Are there significant differences in the air exhaled (both in volume and speed) between languages?
I would doubt it, and I would worry that it relates to individual anatomy more than the language itself. There are a lot of factors at play, and to my knowledge no studies of exit airspeed have been conducted. Linguists frequently study airflow which is volume per unit time, but speed is dependent on a lot of anatomically specific factors.
While many studies look at nasal airflow, these rates are usually for highly controlled environments rather than free speech, and the flow is usually only out of the nose rather than total flow out of the vocal tract. In running speech, the volume of air expelled may differ by context. For example, if you're speaking faster, each sound is articulated for less time so the amount of air exhaled per sound would likely also be reduced. Towards the end of phrases, your lungs are low on air, so if you're forcing it, you could probably get by with less air at the ends of utterances compared with the beginnings.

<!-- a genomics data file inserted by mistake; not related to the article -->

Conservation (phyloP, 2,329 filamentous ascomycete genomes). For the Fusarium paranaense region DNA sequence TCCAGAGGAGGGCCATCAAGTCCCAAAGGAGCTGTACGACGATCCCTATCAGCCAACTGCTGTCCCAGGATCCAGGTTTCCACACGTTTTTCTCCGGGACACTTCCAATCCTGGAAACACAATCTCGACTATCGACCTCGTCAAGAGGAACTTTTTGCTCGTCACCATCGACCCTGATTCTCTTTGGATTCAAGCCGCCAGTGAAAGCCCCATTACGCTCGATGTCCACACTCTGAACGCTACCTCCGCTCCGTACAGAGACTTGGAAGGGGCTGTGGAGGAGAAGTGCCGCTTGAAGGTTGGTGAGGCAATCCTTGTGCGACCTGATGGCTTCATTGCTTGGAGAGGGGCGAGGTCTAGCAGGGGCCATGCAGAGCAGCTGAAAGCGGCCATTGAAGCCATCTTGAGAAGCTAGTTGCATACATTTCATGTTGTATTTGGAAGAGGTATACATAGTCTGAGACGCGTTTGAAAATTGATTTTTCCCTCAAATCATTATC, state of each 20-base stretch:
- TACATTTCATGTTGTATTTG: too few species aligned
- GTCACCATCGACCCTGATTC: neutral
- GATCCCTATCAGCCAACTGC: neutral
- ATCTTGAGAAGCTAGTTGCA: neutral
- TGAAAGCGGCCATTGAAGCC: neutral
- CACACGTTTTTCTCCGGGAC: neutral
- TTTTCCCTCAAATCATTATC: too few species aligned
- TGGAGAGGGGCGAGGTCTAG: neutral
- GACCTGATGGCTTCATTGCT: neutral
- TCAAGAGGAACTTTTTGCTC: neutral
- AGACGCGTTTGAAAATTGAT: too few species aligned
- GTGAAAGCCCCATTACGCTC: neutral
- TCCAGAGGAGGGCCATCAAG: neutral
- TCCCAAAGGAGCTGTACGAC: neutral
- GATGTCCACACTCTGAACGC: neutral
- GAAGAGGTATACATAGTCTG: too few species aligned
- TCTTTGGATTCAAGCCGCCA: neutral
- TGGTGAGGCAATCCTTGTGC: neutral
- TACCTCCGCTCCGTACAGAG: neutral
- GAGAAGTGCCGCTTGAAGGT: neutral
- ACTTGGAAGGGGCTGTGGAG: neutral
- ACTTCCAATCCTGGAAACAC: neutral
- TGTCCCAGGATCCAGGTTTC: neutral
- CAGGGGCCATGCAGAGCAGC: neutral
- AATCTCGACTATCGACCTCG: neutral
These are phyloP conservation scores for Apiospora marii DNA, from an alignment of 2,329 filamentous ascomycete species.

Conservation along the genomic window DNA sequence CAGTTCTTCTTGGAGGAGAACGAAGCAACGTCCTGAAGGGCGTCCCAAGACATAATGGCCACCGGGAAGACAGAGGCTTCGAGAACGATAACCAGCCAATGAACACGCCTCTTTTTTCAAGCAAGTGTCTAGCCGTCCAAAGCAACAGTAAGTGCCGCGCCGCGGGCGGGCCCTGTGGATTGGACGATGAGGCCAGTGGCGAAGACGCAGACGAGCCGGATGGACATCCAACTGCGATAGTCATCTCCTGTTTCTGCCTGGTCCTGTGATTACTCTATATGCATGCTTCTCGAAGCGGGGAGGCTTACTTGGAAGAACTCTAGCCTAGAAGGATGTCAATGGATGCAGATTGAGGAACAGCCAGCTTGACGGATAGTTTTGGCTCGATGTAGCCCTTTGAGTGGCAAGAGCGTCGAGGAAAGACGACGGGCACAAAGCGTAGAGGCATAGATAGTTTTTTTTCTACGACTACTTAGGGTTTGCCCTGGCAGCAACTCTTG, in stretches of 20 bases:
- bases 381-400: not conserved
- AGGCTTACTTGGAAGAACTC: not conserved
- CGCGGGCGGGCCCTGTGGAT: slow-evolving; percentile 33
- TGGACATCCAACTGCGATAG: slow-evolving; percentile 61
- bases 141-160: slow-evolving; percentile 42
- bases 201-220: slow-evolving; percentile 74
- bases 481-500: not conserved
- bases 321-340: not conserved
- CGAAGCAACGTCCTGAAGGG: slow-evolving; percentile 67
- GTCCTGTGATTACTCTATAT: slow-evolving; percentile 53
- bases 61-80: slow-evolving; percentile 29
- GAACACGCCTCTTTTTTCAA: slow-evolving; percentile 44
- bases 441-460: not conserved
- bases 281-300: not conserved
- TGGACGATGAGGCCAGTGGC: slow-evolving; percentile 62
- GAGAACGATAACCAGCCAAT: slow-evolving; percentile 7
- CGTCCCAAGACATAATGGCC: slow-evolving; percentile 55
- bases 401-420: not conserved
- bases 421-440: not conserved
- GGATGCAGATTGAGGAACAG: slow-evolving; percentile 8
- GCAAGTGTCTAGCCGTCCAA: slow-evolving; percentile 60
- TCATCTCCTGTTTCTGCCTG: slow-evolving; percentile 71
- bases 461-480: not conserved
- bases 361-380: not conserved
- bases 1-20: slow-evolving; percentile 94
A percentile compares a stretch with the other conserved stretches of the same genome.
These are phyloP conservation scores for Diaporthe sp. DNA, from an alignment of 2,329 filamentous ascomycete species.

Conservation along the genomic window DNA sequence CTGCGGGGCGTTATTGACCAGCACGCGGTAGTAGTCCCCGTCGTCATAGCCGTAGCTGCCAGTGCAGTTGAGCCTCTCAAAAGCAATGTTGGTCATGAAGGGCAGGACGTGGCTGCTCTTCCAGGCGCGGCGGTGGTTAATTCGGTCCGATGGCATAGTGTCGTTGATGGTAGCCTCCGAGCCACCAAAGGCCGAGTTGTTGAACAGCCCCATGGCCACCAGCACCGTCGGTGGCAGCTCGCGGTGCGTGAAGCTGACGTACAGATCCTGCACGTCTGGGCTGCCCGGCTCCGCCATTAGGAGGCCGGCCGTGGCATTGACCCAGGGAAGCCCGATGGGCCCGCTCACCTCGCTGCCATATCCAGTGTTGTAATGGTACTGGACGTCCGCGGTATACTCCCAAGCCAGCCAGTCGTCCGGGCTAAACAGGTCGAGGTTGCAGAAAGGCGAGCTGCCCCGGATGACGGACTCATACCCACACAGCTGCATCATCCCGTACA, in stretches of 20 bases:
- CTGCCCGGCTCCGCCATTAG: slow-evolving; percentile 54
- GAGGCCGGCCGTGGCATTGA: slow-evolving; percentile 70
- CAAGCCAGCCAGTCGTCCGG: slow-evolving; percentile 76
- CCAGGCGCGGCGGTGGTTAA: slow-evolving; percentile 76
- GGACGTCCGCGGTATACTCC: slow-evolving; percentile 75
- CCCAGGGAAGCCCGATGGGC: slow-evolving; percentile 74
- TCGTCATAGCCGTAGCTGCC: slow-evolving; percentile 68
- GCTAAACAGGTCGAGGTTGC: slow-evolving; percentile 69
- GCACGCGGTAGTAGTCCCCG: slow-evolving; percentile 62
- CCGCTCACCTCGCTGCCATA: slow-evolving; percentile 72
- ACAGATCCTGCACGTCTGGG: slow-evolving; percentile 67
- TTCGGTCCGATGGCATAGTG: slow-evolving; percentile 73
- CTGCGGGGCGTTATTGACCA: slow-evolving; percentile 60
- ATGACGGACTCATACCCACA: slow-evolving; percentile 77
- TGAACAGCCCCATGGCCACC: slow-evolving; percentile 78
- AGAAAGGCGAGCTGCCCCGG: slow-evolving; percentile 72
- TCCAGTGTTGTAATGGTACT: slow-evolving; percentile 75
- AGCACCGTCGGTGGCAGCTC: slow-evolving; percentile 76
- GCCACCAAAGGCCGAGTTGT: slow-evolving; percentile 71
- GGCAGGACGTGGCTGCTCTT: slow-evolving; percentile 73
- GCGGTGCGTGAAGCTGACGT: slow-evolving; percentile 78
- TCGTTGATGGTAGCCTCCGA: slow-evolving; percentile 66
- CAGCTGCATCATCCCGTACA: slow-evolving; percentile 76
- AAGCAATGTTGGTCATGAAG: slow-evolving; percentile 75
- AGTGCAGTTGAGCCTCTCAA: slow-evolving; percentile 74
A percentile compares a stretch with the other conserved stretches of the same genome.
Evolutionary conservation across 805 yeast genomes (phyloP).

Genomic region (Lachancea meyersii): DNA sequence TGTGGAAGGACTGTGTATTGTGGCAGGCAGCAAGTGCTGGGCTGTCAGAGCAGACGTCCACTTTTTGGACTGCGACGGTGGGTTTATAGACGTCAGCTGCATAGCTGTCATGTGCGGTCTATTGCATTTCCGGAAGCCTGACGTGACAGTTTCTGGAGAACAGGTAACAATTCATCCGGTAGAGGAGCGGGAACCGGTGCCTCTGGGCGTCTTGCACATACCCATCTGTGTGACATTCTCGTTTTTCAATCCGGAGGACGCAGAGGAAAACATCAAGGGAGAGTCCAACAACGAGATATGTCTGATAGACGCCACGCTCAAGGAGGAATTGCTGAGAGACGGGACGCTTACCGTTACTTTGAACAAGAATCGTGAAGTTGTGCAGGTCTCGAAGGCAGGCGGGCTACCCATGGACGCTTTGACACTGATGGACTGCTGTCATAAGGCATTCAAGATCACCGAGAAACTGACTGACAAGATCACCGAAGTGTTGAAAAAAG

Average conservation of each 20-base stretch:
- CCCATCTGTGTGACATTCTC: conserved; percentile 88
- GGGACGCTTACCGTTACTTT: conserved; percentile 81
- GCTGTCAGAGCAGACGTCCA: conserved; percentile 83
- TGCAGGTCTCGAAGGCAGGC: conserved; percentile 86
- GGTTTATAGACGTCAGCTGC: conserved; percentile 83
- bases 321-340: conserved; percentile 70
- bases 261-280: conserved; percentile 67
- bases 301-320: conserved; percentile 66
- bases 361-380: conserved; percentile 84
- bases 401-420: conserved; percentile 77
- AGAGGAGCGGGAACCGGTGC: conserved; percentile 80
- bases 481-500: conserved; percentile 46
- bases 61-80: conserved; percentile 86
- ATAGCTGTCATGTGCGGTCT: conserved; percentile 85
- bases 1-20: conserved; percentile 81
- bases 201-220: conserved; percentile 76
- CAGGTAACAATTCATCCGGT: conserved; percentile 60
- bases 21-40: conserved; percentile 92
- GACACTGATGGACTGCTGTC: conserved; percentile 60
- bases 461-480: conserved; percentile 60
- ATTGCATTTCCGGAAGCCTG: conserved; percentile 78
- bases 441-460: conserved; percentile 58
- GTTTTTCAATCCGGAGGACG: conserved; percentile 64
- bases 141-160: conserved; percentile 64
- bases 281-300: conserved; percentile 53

Determining the exit airspeed for a sound is also a hard question. Airspeed relates to the size of the opening, the pressure difference, and fluid viscosity (moist air has lower viscosity than dry air, for example). Air pushed through a narrow opening will be faster than air through a wider opening, all else being equal. However air pressure is modulated during speech, so air may not be pushed through at the same rate. Different sounds require certain pressure differentials which will affect exit air speed in a way that may overcome lip rounding. For example, the aerodynamic voicing constraint details the pressure difference required for voicing, but even in this case it is a pressure difference, not an absolute pressure, and the pressure a speaker generates with their lungs may be idiosyncratic. We may expect voiced sounds to have faster exit airspeeds than voiceless sounds on average, but any cross-linguistic generalizations will likely be dominated by anatomical differences.